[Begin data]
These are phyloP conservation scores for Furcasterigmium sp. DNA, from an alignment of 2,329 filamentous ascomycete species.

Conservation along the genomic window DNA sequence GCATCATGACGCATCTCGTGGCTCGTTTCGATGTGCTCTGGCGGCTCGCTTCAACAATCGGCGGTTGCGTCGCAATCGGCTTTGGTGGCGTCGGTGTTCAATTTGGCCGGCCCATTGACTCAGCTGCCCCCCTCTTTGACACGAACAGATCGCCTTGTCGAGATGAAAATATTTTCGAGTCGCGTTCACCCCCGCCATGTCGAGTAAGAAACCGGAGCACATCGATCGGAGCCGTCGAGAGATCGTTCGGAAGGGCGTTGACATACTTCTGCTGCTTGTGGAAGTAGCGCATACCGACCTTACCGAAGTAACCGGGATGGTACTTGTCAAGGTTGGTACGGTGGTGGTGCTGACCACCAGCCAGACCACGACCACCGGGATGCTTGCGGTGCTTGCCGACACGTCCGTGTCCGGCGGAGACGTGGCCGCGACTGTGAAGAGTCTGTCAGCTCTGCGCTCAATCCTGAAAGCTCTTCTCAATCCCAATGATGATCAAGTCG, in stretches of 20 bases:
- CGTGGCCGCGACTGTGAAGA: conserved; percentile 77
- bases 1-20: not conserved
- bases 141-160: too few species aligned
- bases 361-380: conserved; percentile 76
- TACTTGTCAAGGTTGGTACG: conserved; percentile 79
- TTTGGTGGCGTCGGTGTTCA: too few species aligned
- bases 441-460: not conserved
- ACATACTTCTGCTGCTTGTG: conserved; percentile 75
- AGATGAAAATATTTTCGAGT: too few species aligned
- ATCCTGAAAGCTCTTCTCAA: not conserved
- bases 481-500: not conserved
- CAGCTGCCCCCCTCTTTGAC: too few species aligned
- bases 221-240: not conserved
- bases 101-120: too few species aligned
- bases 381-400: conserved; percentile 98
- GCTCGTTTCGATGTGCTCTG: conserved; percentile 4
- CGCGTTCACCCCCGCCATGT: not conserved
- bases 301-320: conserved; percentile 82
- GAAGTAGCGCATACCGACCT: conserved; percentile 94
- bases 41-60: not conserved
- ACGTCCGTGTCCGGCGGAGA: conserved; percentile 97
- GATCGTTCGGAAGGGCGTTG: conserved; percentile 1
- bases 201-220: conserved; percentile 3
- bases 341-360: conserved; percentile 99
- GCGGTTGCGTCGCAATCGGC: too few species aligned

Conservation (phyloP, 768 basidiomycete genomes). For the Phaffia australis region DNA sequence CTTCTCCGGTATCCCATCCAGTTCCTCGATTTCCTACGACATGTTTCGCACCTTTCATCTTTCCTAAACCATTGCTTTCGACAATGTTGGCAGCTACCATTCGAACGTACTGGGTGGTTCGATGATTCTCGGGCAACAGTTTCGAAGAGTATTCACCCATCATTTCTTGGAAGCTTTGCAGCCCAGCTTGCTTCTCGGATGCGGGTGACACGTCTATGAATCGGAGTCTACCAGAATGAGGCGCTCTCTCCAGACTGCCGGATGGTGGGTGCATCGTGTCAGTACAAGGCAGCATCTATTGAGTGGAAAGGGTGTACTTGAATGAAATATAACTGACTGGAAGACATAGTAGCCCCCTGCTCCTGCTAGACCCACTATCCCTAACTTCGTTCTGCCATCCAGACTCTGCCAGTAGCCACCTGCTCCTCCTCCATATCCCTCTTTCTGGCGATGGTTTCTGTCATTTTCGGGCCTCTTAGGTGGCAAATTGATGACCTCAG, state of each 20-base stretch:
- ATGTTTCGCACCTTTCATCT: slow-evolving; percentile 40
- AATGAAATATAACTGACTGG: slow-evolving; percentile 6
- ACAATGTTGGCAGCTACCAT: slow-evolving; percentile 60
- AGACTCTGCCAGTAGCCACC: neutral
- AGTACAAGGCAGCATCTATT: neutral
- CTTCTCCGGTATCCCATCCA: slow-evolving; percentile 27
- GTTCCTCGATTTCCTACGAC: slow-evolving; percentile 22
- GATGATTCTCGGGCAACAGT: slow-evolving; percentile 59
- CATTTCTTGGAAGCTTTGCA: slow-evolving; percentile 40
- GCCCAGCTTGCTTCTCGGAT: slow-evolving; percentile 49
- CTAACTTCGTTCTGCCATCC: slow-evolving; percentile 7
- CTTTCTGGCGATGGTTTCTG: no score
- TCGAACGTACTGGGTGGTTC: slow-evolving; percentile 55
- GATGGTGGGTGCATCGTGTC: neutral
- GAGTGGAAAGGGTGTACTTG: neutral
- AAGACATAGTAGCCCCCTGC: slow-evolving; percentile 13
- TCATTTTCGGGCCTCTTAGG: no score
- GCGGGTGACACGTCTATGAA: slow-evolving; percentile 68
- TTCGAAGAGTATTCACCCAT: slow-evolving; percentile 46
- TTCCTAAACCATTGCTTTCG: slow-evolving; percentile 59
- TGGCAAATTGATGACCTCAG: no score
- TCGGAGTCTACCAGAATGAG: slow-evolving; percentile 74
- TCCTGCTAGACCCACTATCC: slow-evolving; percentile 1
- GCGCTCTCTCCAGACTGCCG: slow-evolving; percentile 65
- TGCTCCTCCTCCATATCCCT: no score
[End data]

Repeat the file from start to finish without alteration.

These are phyloP conservation scores for Furcasterigmium sp. DNA, from an alignment of 2,329 filamentous ascomycete species.

Conservation along the genomic window DNA sequence GCATCATGACGCATCTCGTGGCTCGTTTCGATGTGCTCTGGCGGCTCGCTTCAACAATCGGCGGTTGCGTCGCAATCGGCTTTGGTGGCGTCGGTGTTCAATTTGGCCGGCCCATTGACTCAGCTGCCCCCCTCTTTGACACGAACAGATCGCCTTGTCGAGATGAAAATATTTTCGAGTCGCGTTCACCCCCGCCATGTCGAGTAAGAAACCGGAGCACATCGATCGGAGCCGTCGAGAGATCGTTCGGAAGGGCGTTGACATACTTCTGCTGCTTGTGGAAGTAGCGCATACCGACCTTACCGAAGTAACCGGGATGGTACTTGTCAAGGTTGGTACGGTGGTGGTGCTGACCACCAGCCAGACCACGACCACCGGGATGCTTGCGGTGCTTGCCGACACGTCCGTGTCCGGCGGAGACGTGGCCGCGACTGTGAAGAGTCTGTCAGCTCTGCGCTCAATCCTGAAAGCTCTTCTCAATCCCAATGATGATCAAGTCG, in stretches of 20 bases:
- CGTGGCCGCGACTGTGAAGA: conserved; percentile 77
- bases 1-20: not conserved
- bases 141-160: too few species aligned
- bases 361-380: conserved; percentile 76
- TACTTGTCAAGGTTGGTACG: conserved; percentile 79
- TTTGGTGGCGTCGGTGTTCA: too few species aligned
- bases 441-460: not conserved
- ACATACTTCTGCTGCTTGTG: conserved; percentile 75
- AGATGAAAATATTTTCGAGT: too few species aligned
- ATCCTGAAAGCTCTTCTCAA: not conserved
- bases 481-500: not conserved
- CAGCTGCCCCCCTCTTTGAC: too few species aligned
- bases 221-240: not conserved
- bases 101-120: too few species aligned
- bases 381-400: conserved; percentile 98
- GCTCGTTTCGATGTGCTCTG: conserved; percentile 4
- CGCGTTCACCCCCGCCATGT: not conserved
- bases 301-320: conserved; percentile 82
- GAAGTAGCGCATACCGACCT: conserved; percentile 94
- bases 41-60: not conserved
- ACGTCCGTGTCCGGCGGAGA: conserved; percentile 97
- GATCGTTCGGAAGGGCGTTG: conserved; percentile 1
- bases 201-220: conserved; percentile 3
- bases 341-360: conserved; percentile 99
- GCGGTTGCGTCGCAATCGGC: too few species aligned

Conservation (phyloP, 768 basidiomycete genomes). For the Phaffia australis region DNA sequence CTTCTCCGGTATCCCATCCAGTTCCTCGATTTCCTACGACATGTTTCGCACCTTTCATCTTTCCTAAACCATTGCTTTCGACAATGTTGGCAGCTACCATTCGAACGTACTGGGTGGTTCGATGATTCTCGGGCAACAGTTTCGAAGAGTATTCACCCATCATTTCTTGGAAGCTTTGCAGCCCAGCTTGCTTCTCGGATGCGGGTGACACGTCTATGAATCGGAGTCTACCAGAATGAGGCGCTCTCTCCAGACTGCCGGATGGTGGGTGCATCGTGTCAGTACAAGGCAGCATCTATTGAGTGGAAAGGGTGTACTTGAATGAAATATAACTGACTGGAAGACATAGTAGCCCCCTGCTCCTGCTAGACCCACTATCCCTAACTTCGTTCTGCCATCCAGACTCTGCCAGTAGCCACCTGCTCCTCCTCCATATCCCTCTTTCTGGCGATGGTTTCTGTCATTTTCGGGCCTCTTAGGTGGCAAATTGATGACCTCAG, state of each 20-base stretch:
- ATGTTTCGCACCTTTCATCT: slow-evolving; percentile 40
- AATGAAATATAACTGACTGG: slow-evolving; percentile 6
- ACAATGTTGGCAGCTACCAT: slow-evolving; percentile 60
- AGACTCTGCCAGTAGCCACC: neutral
- AGTACAAGGCAGCATCTATT: neutral
- CTTCTCCGGTATCCCATCCA: slow-evolving; percentile 27
- GTTCCTCGATTTCCTACGAC: slow-evolving; percentile 22
- GATGATTCTCGGGCAACAGT: slow-evolving; percentile 59
- CATTTCTTGGAAGCTTTGCA: slow-evolving; percentile 40
- GCCCAGCTTGCTTCTCGGAT: slow-evolving; percentile 49
- CTAACTTCGTTCTGCCATCC: slow-evolving; percentile 7
- CTTTCTGGCGATGGTTTCTG: no score
- TCGAACGTACTGGGTGGTTC: slow-evolving; percentile 55
- GATGGTGGGTGCATCGTGTC: neutral
- GAGTGGAAAGGGTGTACTTG: neutral
- AAGACATAGTAGCCCCCTGC: slow-evolving; percentile 13
- TCATTTTCGGGCCTCTTAGG: no score
- GCGGGTGACACGTCTATGAA: slow-evolving; percentile 68
- TTCGAAGAGTATTCACCCAT: slow-evolving; percentile 46
- TTCCTAAACCATTGCTTTCG: slow-evolving; percentile 59
- TGGCAAATTGATGACCTCAG: no score
- TCGGAGTCTACCAGAATGAG: slow-evolving; percentile 74
- TCCTGCTAGACCCACTATCC: slow-evolving; percentile 1
- GCGCTCTCTCCAGACTGCCG: slow-evolving; percentile 65
- TGCTCCTCCTCCATATCCCT: no score